Vincent van Gogh created a series of paintings while in the asylum in Saint-Remy in early June 1889. Van Gogh was a Dutch post-Impressionist painter whose work was known for its tactile beauty and bold colors. Van Gogh had a substantial influence on 20th-century art. After years of psychological afflictions and mental illness, he died at the young age of thirty seven, due to a gunshot wound, most commonly accepted to be self- inflicted. The term Post-Impressionism was coined in 1910 by an artist and critic named Roger Fry. The professional art historian, John Rewald was the first historian to focus on the birth of early modern art, he suggests that the Post-Impressionist movement was limited to the years between 1886 and 1892. Rewald wrote that “the term “Post-Impressionism” is not a very precise one, though a very convenient one.”
The movement has several different theories about its birth and ending periods, and to date the movement’s life span remains under discussion. The Post- Impressionist movement extended the impressionist movement while rejecting its limitations. The artists of the movement used thick applications of paint, vivid colors and life like subject matter but they were most often inclined to distort form for expressive effect, and use unnatural color. Van Gogh’s Wheat Field with Cypresses allows us to view the landscape most likely viewed by the artist while he was hospitalized for mental illness. The landscape of wheat fields and the towering cypress trees is set below the most colorful blue sky. The colors are overly vivid and far from natural.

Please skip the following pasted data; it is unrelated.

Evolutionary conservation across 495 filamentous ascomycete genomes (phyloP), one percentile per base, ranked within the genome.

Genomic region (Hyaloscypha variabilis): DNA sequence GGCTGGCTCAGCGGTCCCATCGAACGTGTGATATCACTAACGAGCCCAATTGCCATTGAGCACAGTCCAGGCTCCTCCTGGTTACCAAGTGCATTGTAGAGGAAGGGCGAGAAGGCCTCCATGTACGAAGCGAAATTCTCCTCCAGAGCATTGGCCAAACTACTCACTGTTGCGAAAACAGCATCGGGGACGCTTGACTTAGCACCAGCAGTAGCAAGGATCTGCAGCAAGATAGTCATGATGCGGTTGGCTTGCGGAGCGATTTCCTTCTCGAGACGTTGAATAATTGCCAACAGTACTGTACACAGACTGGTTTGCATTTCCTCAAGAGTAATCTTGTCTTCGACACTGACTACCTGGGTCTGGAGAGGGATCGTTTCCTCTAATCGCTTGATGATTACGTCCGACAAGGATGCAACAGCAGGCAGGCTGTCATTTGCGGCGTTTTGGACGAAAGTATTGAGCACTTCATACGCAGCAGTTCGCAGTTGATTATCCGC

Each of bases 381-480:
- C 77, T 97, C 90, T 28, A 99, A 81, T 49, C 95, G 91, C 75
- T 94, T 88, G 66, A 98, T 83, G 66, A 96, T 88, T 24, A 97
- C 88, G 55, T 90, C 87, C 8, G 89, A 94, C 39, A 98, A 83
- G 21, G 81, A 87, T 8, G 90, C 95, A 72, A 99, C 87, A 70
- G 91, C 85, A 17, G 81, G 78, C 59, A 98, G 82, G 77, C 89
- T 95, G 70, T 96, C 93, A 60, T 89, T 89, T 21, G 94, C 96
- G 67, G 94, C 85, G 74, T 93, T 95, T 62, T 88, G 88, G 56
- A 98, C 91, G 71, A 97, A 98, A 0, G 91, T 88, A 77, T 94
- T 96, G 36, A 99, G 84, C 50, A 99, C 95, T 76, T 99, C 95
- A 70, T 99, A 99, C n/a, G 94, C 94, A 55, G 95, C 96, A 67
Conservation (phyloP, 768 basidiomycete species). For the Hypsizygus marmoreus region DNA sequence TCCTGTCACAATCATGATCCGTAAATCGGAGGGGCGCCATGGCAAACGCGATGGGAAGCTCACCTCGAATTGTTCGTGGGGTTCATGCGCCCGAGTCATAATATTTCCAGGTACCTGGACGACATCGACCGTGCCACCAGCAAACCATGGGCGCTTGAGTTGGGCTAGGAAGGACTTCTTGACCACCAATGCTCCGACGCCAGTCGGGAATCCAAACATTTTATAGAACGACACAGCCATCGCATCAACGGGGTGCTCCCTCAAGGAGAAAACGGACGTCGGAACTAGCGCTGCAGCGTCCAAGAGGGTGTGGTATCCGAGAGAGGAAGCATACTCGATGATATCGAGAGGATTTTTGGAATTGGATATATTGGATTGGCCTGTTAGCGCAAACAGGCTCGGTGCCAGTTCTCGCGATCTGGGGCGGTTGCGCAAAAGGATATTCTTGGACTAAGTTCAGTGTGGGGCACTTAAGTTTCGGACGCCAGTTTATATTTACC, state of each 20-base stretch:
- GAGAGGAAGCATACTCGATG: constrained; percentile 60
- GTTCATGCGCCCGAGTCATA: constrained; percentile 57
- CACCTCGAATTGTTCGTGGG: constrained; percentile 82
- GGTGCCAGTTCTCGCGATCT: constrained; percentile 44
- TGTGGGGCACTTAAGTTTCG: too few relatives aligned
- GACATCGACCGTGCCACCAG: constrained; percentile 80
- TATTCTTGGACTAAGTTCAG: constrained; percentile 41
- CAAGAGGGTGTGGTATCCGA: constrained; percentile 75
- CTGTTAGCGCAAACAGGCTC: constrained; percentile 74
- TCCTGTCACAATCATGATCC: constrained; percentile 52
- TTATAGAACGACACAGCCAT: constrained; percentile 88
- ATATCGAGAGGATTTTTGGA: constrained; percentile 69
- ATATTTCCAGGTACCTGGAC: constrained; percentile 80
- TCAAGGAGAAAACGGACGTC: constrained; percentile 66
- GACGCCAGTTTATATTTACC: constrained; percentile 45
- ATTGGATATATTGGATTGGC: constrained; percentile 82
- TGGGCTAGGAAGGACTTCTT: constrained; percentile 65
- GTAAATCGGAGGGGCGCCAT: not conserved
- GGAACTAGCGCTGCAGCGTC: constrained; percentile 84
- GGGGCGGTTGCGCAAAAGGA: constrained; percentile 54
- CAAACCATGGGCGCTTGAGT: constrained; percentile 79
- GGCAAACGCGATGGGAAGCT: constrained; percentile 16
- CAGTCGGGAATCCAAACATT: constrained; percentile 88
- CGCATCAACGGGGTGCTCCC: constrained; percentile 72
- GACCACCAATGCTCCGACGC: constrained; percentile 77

The artist appears to draw the viewer to the sky, the most dominating element of the painting. Large brush strokes and the tactile elements of the thick application of paint add a raw beauty to the painting. The beautiful sky and the vivid gold wheat fields drew me to the painting, but most importantly was fond memories of family holidays in Cortona Italy. The cypress trees towered everywhere in Cortona, creating stretches of natural staircases, leading directly to an incredible Tuscan sky. In Tuscany my family and I marveled at the simple natural beauty of the avenues of cypress trees and the practicality of them as well.
Our first day there, we wondered lost along the mountain, perplexed at the directions provided for us: make a left at the avenue of cypress trees and a right at the row of olive trees. I can’t think of a better place to be lost in. Most interesting was that the lack of street signs and the use of the natural landmarks all seemed so perfectly reasonable and incredibly resourceful within only a few days. Upon leaving and returning home to our city filled with noise, lights and signs, I truly realized the cleverness of the use of the cypress trees as well as their natural beauty. Since our last trip the smell of rosemary and the views of the cypress tree bring me back to those wonderful memories with my family.
Courtney from Study Moose